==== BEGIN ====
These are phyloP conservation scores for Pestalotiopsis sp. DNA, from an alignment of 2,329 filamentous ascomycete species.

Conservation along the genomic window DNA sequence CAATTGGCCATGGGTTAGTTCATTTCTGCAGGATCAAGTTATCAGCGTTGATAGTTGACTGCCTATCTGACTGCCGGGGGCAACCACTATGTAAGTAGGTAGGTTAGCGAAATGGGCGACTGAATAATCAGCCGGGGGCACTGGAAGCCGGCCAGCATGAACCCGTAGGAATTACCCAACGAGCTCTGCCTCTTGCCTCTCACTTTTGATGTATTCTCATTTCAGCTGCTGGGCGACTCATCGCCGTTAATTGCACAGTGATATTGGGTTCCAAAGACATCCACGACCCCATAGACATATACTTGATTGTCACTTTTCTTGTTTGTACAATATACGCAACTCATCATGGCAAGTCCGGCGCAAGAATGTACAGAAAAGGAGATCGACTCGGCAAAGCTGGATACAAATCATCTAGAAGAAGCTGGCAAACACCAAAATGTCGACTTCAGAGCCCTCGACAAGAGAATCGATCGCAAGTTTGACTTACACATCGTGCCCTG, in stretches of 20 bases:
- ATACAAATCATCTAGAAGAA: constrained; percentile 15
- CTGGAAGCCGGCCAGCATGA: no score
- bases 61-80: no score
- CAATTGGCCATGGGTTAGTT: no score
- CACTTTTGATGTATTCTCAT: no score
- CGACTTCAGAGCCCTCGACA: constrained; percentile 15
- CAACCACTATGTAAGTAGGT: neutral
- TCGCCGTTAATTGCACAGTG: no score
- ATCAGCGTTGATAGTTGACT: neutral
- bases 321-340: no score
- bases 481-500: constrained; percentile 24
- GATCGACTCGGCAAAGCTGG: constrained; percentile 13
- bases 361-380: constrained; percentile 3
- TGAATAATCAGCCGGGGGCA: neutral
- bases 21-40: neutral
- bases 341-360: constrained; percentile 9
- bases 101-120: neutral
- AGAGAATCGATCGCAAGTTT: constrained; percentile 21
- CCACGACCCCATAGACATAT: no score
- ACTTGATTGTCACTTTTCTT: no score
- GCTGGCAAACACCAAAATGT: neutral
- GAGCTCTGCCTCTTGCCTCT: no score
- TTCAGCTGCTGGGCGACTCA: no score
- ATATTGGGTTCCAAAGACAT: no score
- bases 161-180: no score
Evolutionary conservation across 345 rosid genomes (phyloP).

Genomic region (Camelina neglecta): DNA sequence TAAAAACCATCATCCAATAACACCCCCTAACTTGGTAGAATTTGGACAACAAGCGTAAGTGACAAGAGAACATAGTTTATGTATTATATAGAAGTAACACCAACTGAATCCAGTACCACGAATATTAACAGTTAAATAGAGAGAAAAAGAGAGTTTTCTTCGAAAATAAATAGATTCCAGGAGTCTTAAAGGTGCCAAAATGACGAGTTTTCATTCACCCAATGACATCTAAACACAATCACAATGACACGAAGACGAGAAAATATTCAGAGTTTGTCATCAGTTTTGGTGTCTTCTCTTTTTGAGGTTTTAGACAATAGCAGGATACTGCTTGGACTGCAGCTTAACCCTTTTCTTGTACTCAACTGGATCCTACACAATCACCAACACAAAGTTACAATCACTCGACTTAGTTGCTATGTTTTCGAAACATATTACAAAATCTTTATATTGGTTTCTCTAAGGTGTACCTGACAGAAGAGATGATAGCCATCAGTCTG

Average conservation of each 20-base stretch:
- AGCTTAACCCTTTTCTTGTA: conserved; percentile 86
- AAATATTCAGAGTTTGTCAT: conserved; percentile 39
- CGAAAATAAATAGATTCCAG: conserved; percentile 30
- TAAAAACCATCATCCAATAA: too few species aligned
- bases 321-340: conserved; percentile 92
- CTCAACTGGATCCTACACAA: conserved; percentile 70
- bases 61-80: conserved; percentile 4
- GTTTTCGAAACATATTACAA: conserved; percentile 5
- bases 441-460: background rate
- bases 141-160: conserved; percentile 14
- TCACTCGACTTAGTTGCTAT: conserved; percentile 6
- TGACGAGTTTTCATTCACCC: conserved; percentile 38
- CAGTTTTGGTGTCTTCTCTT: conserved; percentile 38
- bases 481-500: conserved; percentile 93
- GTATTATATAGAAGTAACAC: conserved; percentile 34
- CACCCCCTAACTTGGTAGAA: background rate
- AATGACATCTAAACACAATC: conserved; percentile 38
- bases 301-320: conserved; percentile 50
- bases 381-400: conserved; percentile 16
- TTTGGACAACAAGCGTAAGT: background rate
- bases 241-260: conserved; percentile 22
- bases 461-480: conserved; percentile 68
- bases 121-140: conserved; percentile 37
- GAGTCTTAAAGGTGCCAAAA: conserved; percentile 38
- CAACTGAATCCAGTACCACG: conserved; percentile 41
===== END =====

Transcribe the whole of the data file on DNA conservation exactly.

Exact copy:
These are phyloP conservation scores for Pestalotiopsis sp. DNA, from an alignment of 2,329 filamentous ascomycete species.

Conservation along the genomic window DNA sequence CAATTGGCCATGGGTTAGTTCATTTCTGCAGGATCAAGTTATCAGCGTTGATAGTTGACTGCCTATCTGACTGCCGGGGGCAACCACTATGTAAGTAGGTAGGTTAGCGAAATGGGCGACTGAATAATCAGCCGGGGGCACTGGAAGCCGGCCAGCATGAACCCGTAGGAATTACCCAACGAGCTCTGCCTCTTGCCTCTCACTTTTGATGTATTCTCATTTCAGCTGCTGGGCGACTCATCGCCGTTAATTGCACAGTGATATTGGGTTCCAAAGACATCCACGACCCCATAGACATATACTTGATTGTCACTTTTCTTGTTTGTACAATATACGCAACTCATCATGGCAAGTCCGGCGCAAGAATGTACAGAAAAGGAGATCGACTCGGCAAAGCTGGATACAAATCATCTAGAAGAAGCTGGCAAACACCAAAATGTCGACTTCAGAGCCCTCGACAAGAGAATCGATCGCAAGTTTGACTTACACATCGTGCCCTG, in stretches of 20 bases:
- ATACAAATCATCTAGAAGAA: constrained; percentile 15
- CTGGAAGCCGGCCAGCATGA: no score
- bases 61-80: no score
- CAATTGGCCATGGGTTAGTT: no score
- CACTTTTGATGTATTCTCAT: no score
- CGACTTCAGAGCCCTCGACA: constrained; percentile 15
- CAACCACTATGTAAGTAGGT: neutral
- TCGCCGTTAATTGCACAGTG: no score
- ATCAGCGTTGATAGTTGACT: neutral
- bases 321-340: no score
- bases 481-500: constrained; percentile 24
- GATCGACTCGGCAAAGCTGG: constrained; percentile 13
- bases 361-380: constrained; percentile 3
- TGAATAATCAGCCGGGGGCA: neutral
- bases 21-40: neutral
- bases 341-360: constrained; percentile 9
- bases 101-120: neutral
- AGAGAATCGATCGCAAGTTT: constrained; percentile 21
- CCACGACCCCATAGACATAT: no score
- ACTTGATTGTCACTTTTCTT: no score
- GCTGGCAAACACCAAAATGT: neutral
- GAGCTCTGCCTCTTGCCTCT: no score
- TTCAGCTGCTGGGCGACTCA: no score
- ATATTGGGTTCCAAAGACAT: no score
- bases 161-180: no score
Evolutionary conservation across 345 rosid genomes (phyloP).

Genomic region (Camelina neglecta): DNA sequence TAAAAACCATCATCCAATAACACCCCCTAACTTGGTAGAATTTGGACAACAAGCGTAAGTGACAAGAGAACATAGTTTATGTATTATATAGAAGTAACACCAACTGAATCCAGTACCACGAATATTAACAGTTAAATAGAGAGAAAAAGAGAGTTTTCTTCGAAAATAAATAGATTCCAGGAGTCTTAAAGGTGCCAAAATGACGAGTTTTCATTCACCCAATGACATCTAAACACAATCACAATGACACGAAGACGAGAAAATATTCAGAGTTTGTCATCAGTTTTGGTGTCTTCTCTTTTTGAGGTTTTAGACAATAGCAGGATACTGCTTGGACTGCAGCTTAACCCTTTTCTTGTACTCAACTGGATCCTACACAATCACCAACACAAAGTTACAATCACTCGACTTAGTTGCTATGTTTTCGAAACATATTACAAAATCTTTATATTGGTTTCTCTAAGGTGTACCTGACAGAAGAGATGATAGCCATCAGTCTG

Average conservation of each 20-base stretch:
- AGCTTAACCCTTTTCTTGTA: conserved; percentile 86
- AAATATTCAGAGTTTGTCAT: conserved; percentile 39
- CGAAAATAAATAGATTCCAG: conserved; percentile 30
- TAAAAACCATCATCCAATAA: too few species aligned
- bases 321-340: conserved; percentile 92
- CTCAACTGGATCCTACACAA: conserved; percentile 70
- bases 61-80: conserved; percentile 4
- GTTTTCGAAACATATTACAA: conserved; percentile 5
- bases 441-460: background rate
- bases 141-160: conserved; percentile 14
- TCACTCGACTTAGTTGCTAT: conserved; percentile 6
- TGACGAGTTTTCATTCACCC: conserved; percentile 38
- CAGTTTTGGTGTCTTCTCTT: conserved; percentile 38
- bases 481-500: conserved; percentile 93
- GTATTATATAGAAGTAACAC: conserved; percentile 34
- CACCCCCTAACTTGGTAGAA: background rate
- AATGACATCTAAACACAATC: conserved; percentile 38
- bases 301-320: conserved; percentile 50
- bases 381-400: conserved; percentile 16
- TTTGGACAACAAGCGTAAGT: background rate
- bases 241-260: conserved; percentile 22
- bases 461-480: conserved; percentile 68
- bases 121-140: conserved; percentile 37
- GAGTCTTAAAGGTGCCAAAA: conserved; percentile 38
- CAACTGAATCCAGTACCACG: conserved; percentile 41